The Dalles & Surrounds

The annual wildflower display at Four Sisters
  • Number of Projects: 3
  • Acreage: 553
  • Fact: Beautiful to behold…and delicious and nutritious. Indians made good use of balsamroot as a food by boiling or steaming roots, peeling young stems, or eating the oil-rich seeds.
  • Experience: Ridges and hills that rise above the Columbia River and are blanketed in flowering plants and native grasses.
  • What We’re Doing: Protecting oak woodlands, wildflower-filled native grasslands, and ensuring the sweeping vistas remain unsullied by development.
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The Big Picture

Between March and June on the ridges and hills surrounding The Dalles, you’ll see rolling carpets of color, the natural splendor of more than 60 species of wildflowers, including balsamroot, lupine, and Indian paintbrush that unfurl their petals to the sky. Columbia Land Trust began conserving land here in 2010, after Build-Your-Dream-Home-Here signs started popping up on Mill Creek Ridge. Now we’re building a permanent conservation area for the wildflowers, oak woodlands, and native prairie here.

Why It Matters

Native grasses and wildflower meadows abound, as do rare Oregon white oak-and-pine woodlands, which shelter a wide array of wildlife, including neo-tropical migratory songbirds and species such as Vaux’s swift and Lewis’s woodpecker. Vernal (or seasonal) wetlands in The Dalles area are fragile habitats; each supports a unique community of plants and animals. Mill Creek Ridge is one of our highest priorities, especially because of development threats. Portions of properties are zoned for 10-acre residential lots—and are just a few miles from the population center of The Dalles. Today, we are working to build a protected corridor from the ridge overlooking the Columbia River to the Mount Hood National Forest.


Bald Eagle Tour - Columbia River Gorge to Balfour
Featured Story

2016 in Review

Ten ways you made a difference for the nature of the northwest in 2016.

It wasn’t always easy (meaningful conservation rarely is), but with your support, we were able to protect and restore important places throughout the Columbia River region while building strong relationships along the way. From the remote forests of Klickitat Canyon to backyard habitats in urban neighborhoods, take a look back at some of our greatest accomplishments…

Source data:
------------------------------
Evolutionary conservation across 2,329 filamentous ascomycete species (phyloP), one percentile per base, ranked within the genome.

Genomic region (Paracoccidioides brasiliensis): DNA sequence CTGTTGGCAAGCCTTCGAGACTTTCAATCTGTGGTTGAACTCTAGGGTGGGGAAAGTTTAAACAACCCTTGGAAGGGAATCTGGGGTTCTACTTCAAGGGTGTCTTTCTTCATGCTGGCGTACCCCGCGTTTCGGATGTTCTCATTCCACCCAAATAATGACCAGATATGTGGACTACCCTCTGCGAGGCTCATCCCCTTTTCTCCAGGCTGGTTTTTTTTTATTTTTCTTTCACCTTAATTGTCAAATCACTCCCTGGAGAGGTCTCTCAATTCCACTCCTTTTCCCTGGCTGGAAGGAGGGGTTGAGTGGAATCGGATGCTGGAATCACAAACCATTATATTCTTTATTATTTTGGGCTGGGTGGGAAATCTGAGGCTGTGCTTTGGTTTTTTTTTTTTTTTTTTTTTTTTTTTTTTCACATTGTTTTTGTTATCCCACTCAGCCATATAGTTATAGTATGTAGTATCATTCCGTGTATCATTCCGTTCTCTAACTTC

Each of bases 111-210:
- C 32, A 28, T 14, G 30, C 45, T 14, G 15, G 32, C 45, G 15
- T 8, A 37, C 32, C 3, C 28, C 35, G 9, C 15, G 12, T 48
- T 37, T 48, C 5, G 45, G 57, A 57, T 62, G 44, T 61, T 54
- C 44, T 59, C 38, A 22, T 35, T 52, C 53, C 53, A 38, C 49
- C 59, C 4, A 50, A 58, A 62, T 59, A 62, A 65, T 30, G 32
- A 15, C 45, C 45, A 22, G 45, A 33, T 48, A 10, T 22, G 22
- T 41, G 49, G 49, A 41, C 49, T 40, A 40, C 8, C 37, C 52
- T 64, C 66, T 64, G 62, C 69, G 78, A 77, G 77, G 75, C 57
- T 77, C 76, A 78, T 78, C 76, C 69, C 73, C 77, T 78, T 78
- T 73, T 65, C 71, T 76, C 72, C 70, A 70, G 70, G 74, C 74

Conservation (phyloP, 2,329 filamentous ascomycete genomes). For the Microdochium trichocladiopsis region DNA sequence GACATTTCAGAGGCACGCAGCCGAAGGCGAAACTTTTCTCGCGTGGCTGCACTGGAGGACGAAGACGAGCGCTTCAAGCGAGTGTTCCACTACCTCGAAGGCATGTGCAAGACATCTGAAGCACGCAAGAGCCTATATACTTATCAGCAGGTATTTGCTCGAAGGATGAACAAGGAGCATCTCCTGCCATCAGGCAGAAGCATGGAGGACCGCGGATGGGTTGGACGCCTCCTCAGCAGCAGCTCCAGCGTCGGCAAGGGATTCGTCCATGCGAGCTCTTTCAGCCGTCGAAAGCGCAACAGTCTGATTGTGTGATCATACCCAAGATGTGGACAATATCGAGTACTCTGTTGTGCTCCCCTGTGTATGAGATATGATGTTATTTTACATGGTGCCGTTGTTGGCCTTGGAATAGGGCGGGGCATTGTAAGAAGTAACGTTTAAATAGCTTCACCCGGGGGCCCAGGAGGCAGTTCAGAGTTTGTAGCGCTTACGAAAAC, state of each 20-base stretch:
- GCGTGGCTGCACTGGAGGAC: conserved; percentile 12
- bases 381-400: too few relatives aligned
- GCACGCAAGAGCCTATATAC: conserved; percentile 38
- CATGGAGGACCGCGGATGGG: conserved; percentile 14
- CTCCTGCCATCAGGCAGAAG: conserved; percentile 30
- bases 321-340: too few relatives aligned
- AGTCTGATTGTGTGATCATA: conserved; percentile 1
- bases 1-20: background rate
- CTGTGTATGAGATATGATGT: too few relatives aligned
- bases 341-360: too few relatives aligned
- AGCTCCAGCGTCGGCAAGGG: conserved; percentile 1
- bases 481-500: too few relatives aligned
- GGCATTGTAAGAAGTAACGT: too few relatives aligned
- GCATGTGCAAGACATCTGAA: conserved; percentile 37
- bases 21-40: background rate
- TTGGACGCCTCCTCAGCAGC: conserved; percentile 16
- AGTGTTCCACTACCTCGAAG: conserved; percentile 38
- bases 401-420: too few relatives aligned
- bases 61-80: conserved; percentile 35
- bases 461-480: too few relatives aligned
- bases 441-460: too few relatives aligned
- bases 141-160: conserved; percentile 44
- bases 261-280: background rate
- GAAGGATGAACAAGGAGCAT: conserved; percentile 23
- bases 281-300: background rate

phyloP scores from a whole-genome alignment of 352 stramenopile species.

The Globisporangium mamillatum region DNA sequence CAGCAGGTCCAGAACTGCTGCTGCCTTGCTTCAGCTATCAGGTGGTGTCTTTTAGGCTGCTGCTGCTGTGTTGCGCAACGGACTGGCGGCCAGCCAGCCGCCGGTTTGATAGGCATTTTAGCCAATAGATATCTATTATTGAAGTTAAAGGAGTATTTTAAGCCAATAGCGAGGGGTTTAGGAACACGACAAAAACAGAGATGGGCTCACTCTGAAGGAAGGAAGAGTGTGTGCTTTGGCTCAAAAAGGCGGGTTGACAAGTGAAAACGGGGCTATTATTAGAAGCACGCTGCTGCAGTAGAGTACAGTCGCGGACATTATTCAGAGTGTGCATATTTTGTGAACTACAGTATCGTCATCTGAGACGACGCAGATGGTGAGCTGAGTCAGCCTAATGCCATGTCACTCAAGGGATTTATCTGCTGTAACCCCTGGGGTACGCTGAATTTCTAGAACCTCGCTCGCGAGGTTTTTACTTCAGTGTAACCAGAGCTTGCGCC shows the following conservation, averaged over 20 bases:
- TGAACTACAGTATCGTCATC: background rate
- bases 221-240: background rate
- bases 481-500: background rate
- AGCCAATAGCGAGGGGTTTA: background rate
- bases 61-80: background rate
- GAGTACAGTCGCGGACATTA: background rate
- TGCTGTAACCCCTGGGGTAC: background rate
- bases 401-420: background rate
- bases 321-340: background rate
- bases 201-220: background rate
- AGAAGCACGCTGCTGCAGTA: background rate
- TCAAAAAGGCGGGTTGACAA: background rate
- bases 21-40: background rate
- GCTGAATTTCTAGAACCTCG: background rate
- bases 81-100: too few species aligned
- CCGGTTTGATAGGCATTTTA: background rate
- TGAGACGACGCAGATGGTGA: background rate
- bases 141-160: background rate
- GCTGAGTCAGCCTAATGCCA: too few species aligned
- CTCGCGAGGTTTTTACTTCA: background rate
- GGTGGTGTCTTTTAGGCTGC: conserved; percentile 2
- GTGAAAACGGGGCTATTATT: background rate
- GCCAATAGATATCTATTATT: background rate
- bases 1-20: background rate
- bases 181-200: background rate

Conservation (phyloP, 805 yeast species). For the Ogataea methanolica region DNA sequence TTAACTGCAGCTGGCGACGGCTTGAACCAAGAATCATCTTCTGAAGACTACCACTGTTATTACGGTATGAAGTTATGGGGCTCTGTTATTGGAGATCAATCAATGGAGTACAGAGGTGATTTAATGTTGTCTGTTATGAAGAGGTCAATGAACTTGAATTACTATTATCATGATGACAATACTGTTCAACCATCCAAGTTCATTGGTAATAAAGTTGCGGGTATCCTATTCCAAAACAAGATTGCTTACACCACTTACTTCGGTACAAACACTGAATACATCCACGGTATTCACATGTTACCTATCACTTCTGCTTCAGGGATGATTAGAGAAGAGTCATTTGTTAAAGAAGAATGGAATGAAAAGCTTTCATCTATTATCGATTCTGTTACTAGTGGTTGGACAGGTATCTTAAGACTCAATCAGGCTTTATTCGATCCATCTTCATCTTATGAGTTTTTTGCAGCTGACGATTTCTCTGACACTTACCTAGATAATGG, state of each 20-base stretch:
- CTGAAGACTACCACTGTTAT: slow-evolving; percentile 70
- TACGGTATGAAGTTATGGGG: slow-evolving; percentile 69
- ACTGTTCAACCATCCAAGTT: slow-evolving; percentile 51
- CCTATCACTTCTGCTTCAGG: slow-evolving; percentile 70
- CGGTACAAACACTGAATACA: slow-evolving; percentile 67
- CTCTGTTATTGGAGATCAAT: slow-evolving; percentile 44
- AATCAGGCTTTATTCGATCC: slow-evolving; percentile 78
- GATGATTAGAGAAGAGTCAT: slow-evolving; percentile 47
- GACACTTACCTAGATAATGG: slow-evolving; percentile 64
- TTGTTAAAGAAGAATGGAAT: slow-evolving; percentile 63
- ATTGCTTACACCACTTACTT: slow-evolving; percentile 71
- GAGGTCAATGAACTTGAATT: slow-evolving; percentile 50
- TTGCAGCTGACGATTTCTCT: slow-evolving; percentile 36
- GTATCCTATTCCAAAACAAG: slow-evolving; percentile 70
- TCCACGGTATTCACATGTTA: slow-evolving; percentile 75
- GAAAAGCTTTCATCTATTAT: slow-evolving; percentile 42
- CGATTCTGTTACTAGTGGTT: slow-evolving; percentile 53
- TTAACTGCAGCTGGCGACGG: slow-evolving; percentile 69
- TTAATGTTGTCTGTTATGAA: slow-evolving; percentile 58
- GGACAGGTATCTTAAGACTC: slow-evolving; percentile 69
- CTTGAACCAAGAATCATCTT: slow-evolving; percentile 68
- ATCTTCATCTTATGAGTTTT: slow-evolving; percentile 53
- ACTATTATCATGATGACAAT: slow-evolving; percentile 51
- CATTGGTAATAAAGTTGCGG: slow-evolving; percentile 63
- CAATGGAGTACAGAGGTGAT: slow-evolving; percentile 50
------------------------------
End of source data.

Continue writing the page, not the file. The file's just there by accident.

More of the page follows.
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Updates from the Field
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Fieldbook Takes a Closer Look
Marvel at the curiosities in the pages of our summer edition.

As you head out for summer adventures, be sure to pack our newest issue of Fieldbook and delve into the stories of the plants and people inspiring our work. Examine a sampling of botanical rarities nestled throughout the Columbia River landscape. Learn how a nursery in the East Cascades spurred a powerful partnership. Explore our 2015 Annual Report,…

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Eastern Muse
How an ecoregion spurred a powerful partnership.

  The transitional zone of the Columbia River Gorge is where the wet of the west turns into the arid east, where temperate rain forests of Douglas-fir flow into dry ponderosa pine and oak habitat, where unrivaled and irreplaceable native plant communities unfold with botanic beauty and ecological wonder. The East Cascades is also home…

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[Guest Blog] Right Work
Columbia Land Trust volunteer Tara Shepersky reflects on the transformative power of volunteering in nature.

Tara Shepersky is a local writer (check out her Trail A Week blog) and an enthusiastic new volunteer with Columbia Land Trust.  She joined our Rippin’ Ryegrass volunteer event at Four Sisters last Saturday, where she and I had the opportunity to roam the hills together. As we walked, Tara shared her thoughts about how important…

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